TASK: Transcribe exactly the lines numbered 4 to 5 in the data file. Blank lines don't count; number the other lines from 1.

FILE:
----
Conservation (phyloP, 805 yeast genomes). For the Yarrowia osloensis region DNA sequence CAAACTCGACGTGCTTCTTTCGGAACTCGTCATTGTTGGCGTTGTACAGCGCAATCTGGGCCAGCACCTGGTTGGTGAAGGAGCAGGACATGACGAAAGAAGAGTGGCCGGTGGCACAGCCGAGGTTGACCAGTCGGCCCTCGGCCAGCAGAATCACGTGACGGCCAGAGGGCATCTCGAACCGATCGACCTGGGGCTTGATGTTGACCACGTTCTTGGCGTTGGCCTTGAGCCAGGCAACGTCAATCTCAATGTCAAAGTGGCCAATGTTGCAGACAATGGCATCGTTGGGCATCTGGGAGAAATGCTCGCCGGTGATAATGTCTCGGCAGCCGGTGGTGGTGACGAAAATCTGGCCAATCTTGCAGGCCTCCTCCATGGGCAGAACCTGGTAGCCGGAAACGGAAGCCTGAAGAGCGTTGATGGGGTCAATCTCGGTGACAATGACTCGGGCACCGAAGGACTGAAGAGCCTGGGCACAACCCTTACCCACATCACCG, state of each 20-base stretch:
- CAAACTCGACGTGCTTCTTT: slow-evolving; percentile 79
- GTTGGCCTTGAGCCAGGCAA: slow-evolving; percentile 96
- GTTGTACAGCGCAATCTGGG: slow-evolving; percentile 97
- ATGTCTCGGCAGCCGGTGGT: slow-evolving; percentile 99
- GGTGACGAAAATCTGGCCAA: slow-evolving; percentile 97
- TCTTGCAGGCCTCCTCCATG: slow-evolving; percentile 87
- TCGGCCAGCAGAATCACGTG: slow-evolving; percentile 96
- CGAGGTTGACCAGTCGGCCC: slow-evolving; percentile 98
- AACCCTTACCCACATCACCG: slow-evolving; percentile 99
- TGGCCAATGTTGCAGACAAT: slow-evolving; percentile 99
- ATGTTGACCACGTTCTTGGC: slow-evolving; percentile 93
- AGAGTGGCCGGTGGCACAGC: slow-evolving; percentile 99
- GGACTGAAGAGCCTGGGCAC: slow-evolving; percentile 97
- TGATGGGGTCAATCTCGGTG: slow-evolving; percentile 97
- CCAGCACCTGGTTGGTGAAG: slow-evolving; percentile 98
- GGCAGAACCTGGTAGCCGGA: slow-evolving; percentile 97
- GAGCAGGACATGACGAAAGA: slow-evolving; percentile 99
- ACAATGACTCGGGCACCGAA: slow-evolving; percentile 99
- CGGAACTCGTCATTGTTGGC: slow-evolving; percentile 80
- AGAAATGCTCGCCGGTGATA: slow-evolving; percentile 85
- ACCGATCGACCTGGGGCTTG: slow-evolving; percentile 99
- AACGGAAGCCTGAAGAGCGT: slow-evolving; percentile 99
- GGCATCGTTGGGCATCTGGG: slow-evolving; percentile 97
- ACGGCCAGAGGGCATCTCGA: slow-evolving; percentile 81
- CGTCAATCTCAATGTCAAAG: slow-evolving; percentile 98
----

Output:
- GTTGTACAGCGCAATCTGGG: slow-evolving; percentile 97
- ATGTCTCGGCAGCCGGTGGT: slow-evolving; percentile 99